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My Vision for Haiti

We need to cultivate our rich culture of entrepreneurship by increasing the availability of microcredit and simplifying laws and bureaucracy.


By WYCLEF JEAN

I was nine years old when I left Haiti for New York City, taking with me memories of
long days spent playing with cousins and friends. We were happy-go-lucky kids
even though we were surrounded by poverty and deprivation. As I grew up, I
realized that my childhood was like Haiti itself: full of optimism despite
storms of economic, political and environmental adversity.

I am running for president because this little nation with big problems and even bigger heart
can no longer wait to turn a corner. After the January earthquake, people around
the world were glued to their TVs, awed by the grace, dignity and hope of the
Haitian people as their capital crumbled around them. And while I don't pretend
to be a miracle worker, I wholeheartedly believe that at this important time in
Haiti's history, I am the right person to put the country on the road to the
brighter future it so desperately needs and deserves.

Some will question my lack of political experience. I will tell them that being a nontraditional
candidate is one of my greatest advantages. My only loyalty is to the well-being
of the Haitian people; my only agenda is to help the country I love grow and
prosper. And while running for office may be new to me, my commitment to Haiti
is part of my DNA.

Throughout the world, my efforts on behalf of Haiti are as well known as my musical accomplishments. Yéle Haiti, the NGO I
co-founded in 2005, has given me a unique opportunity to work side by side with
Haitians from all walks of life, to hear their concerns, ideas and dreams, and
to see their daily challenges with my own eyes.

Though the needs are many, I believe there are four basic but urgent priorities we must address first
in order to begin transforming Haiti socially, politically and
economically.

• Security: People cannot even consider building better lives unless they feel safe. In Haiti, more than a million earthquake victims
are still living in tents and other temporary encampments. The harsh and
unsanitary living conditions increase the risk of injury, disease and crime.
Though the ultimate goal is permanent housing, of course, we must at a minimum
put people in secure shelters as soon as possible.

• International aid: Foreign governments pledged $5.3 billion to Haiti after the earthquake, but only
9% of it has shown up. Haiti needs a president who can turn promises into
reality—someone who will crisscross the earth and convince world leaders to
deliver on their promises to the Haitian people.

• Job creation: Haitians need jobs, and there are jobs to be done in Haiti. We must train a generation of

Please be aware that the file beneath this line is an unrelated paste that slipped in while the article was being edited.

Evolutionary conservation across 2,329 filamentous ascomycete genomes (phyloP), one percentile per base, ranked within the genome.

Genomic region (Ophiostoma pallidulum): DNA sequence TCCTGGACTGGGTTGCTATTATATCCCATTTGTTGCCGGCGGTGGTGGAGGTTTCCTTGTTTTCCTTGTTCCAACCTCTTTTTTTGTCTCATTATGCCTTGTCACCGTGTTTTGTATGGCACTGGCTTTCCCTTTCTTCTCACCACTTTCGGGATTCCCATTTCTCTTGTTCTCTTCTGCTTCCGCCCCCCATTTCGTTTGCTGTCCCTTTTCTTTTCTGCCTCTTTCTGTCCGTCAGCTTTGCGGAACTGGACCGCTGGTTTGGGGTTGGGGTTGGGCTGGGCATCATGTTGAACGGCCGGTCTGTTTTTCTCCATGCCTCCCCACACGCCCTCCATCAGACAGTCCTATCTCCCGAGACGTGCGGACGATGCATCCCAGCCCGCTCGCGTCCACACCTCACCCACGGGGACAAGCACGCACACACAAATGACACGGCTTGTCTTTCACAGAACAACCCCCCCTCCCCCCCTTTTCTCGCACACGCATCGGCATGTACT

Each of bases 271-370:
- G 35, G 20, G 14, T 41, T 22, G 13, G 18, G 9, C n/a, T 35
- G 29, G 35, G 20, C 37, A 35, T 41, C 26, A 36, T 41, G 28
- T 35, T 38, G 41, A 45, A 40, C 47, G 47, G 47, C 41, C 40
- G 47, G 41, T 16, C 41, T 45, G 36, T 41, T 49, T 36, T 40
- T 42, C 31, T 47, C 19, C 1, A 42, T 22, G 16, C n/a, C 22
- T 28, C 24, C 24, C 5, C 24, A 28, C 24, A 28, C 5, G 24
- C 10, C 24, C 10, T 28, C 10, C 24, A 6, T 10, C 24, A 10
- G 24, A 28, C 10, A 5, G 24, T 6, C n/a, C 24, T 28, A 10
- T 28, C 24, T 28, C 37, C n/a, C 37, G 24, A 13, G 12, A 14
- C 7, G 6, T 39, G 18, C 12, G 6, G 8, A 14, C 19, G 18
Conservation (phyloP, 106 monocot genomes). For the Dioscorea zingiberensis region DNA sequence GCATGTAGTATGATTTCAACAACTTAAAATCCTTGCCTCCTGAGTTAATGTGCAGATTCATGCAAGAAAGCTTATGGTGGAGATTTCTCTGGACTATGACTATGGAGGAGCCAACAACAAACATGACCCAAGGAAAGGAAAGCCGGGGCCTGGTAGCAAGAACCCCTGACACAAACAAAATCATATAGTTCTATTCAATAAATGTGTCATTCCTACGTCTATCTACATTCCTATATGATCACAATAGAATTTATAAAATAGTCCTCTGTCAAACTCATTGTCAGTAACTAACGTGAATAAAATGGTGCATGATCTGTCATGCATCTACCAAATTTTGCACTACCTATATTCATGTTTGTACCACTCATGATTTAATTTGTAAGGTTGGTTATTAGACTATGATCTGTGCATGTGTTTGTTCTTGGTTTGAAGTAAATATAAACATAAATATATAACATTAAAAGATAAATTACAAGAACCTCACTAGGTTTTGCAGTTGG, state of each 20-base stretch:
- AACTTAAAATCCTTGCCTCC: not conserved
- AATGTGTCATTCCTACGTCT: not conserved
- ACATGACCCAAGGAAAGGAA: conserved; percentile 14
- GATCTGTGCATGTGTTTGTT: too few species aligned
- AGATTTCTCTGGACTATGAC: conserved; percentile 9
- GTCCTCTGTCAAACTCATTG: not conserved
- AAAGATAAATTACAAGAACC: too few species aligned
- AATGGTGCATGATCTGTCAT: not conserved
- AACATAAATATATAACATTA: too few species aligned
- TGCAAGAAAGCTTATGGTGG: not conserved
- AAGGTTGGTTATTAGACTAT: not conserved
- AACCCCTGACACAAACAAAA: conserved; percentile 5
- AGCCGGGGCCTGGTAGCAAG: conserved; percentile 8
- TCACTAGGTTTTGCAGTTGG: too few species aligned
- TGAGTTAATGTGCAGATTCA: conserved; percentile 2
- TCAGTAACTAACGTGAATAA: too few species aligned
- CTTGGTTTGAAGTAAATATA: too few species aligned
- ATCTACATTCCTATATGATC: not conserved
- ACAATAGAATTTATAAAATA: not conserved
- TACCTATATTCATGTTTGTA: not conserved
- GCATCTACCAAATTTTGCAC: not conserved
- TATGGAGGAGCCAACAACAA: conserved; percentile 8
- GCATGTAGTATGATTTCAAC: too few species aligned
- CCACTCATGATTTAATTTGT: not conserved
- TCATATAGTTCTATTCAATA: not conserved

engineers, tradesmen and carpenters who can improve our roads, water, sewers and
other infrastructure while supporting themselves and their families. We also
need to cultivate Haiti's rich culture of entrepreneurship by increasing the
availability of microcredit and simplifying laws and bureaucracy.

• Education: Haiti is one of the poorest countries in the world, yet 90% of
students must pay for school after first grade. Moving forward means changing
education from a privilege to a birthright, and establishing schools to teach
technology and other 21st-century skills.

I have already begun to make progress in all of these areas. Since the earthquake, Yéle's emergency relief
and community programs have distributed about 500,000 gallons of water per month
and fed between 4,500 and 7,000 people every week. Yéle's scholarship program
has put thousands of children in school. As Haiti's goodwill ambassador—a
position to which I was appointed by Haiti's president in 2007—I have tapped my
contacts, recognition and resources to bring money and publicity to Haiti. The
presidency is a springboard to do even more for Haiti's nine million
people.

The presidency will also give me a chance to help redefine Haitians' role in the political process and empower them to take a more active
part in shaping their future. The most valuable lesson I learned from running
Yéle is that Haiti's greatest asset is the energy of its people, at home and
throughout the diaspora. By turning government of the people into a movement by
the people, I know we can overcome challenges that may have seemed impossible in
the past.

There is a reason why our national motto is "L'union fait la force"—"Strength through unity." There are no instant fixes or easy solutions,
but there are plenty of creative new approaches to explore as we work together
to make Haiti better.

Mr. Jean, a Grammy Award-winning musician, is co-founder of the Yéle Haiti Foundation.

Source: Wall Street Journal
Submitted by Shaun Miller/Zibusiso III

Views: 41


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